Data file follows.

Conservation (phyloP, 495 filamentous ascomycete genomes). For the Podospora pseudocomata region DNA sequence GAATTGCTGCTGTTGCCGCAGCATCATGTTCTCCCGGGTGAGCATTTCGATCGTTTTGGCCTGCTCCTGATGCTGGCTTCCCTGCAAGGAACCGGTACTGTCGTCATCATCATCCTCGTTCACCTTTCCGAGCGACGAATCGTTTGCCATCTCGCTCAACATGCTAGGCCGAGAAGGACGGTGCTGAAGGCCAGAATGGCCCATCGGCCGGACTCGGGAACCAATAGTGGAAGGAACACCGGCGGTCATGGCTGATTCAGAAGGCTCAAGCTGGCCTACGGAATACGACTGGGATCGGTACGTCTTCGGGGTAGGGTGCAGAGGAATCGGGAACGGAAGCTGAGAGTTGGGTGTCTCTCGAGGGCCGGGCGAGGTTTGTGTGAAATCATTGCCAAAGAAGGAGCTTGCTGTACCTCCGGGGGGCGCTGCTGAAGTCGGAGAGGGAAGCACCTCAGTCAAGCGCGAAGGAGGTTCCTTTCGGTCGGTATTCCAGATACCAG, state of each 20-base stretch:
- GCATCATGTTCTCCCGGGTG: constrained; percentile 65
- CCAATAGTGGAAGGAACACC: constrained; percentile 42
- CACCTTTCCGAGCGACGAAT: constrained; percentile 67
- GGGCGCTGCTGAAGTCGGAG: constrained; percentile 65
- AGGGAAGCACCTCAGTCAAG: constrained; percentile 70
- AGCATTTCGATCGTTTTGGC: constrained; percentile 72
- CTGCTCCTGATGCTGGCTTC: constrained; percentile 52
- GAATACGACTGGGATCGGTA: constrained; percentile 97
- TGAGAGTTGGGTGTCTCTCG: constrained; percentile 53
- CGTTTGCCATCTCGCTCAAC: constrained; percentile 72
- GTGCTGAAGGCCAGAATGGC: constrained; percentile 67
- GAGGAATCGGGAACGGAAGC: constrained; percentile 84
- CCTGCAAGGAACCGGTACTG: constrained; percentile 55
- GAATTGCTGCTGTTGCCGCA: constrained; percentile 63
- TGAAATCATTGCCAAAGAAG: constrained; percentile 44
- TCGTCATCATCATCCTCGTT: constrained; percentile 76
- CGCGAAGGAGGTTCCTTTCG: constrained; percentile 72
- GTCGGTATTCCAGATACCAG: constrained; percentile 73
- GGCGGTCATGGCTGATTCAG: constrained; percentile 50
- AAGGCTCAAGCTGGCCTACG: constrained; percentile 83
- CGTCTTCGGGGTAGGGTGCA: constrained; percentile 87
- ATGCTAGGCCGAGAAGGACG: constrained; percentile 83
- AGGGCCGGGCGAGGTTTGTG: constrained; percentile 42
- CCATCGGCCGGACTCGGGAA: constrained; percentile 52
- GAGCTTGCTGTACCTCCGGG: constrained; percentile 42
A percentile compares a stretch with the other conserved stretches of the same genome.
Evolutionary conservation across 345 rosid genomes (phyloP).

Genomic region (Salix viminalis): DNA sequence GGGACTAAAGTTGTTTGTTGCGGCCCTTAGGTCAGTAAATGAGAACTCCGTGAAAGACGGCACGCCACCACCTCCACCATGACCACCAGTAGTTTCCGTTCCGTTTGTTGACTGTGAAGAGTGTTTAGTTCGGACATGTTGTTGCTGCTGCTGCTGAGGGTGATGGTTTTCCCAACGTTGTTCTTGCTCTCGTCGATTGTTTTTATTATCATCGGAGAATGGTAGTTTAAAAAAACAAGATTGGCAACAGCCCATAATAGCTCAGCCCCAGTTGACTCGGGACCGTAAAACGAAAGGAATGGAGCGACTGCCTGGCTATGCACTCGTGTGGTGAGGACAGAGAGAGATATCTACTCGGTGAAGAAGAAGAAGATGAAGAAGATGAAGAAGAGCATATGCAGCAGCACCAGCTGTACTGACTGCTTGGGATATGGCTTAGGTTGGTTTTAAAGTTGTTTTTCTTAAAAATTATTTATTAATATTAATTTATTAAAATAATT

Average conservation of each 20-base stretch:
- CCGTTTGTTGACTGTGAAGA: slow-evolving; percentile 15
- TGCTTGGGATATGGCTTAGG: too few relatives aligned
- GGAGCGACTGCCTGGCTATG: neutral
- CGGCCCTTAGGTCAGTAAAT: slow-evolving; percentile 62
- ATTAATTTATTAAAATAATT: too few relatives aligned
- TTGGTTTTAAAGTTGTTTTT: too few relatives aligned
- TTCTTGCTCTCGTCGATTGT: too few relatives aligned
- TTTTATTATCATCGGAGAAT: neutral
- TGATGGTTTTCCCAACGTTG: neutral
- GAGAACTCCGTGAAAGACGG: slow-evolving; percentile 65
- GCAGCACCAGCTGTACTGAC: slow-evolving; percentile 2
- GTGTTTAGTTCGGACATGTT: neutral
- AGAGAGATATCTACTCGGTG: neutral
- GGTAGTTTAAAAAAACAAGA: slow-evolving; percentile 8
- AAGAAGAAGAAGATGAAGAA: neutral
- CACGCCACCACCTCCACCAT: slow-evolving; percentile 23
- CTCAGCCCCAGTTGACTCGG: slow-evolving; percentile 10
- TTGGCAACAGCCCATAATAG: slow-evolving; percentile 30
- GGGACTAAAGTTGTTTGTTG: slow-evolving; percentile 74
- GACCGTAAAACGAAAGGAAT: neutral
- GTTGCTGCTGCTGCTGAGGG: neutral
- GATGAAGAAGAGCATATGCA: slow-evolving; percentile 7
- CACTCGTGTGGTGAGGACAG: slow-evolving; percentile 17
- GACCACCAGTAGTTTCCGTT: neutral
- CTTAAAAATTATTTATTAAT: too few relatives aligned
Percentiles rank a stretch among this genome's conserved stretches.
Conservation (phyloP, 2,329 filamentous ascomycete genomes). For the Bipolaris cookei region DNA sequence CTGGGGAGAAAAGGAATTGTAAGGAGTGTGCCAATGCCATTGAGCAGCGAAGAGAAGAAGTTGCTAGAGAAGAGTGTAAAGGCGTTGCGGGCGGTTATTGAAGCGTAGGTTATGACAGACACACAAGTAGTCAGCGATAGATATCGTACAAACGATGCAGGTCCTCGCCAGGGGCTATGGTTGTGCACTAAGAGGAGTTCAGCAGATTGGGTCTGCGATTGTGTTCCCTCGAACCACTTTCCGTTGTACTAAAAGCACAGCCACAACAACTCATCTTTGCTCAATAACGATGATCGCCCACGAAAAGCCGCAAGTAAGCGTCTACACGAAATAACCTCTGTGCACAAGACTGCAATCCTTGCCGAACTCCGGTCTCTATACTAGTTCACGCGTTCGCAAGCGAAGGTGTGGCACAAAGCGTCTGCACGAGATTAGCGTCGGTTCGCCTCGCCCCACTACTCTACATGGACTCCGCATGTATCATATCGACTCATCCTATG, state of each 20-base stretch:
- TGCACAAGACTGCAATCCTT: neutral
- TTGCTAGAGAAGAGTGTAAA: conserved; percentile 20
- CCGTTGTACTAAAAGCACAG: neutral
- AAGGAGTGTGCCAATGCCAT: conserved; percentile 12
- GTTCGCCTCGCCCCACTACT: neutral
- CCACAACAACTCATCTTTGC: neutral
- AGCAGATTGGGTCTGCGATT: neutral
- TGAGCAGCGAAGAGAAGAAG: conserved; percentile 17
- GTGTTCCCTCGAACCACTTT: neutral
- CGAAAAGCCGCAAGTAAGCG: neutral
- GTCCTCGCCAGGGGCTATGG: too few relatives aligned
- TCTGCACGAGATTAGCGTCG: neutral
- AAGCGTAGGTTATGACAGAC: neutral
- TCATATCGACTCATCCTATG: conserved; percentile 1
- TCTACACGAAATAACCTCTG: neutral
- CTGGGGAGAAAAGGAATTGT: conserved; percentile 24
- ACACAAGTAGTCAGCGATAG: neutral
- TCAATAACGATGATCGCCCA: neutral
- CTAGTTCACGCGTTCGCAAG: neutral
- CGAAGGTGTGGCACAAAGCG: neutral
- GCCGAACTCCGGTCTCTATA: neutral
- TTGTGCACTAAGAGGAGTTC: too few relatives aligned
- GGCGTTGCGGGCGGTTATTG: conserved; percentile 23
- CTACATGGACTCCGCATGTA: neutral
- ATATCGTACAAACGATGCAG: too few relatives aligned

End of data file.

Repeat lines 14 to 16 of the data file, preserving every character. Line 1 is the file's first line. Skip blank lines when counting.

- CCTGCAAGGAACCGGTACTG: constrained; percentile 55
- GAATTGCTGCTGTTGCCGCA: constrained; percentile 63
- TGAAATCATTGCCAAAGAAG: constrained; percentile 44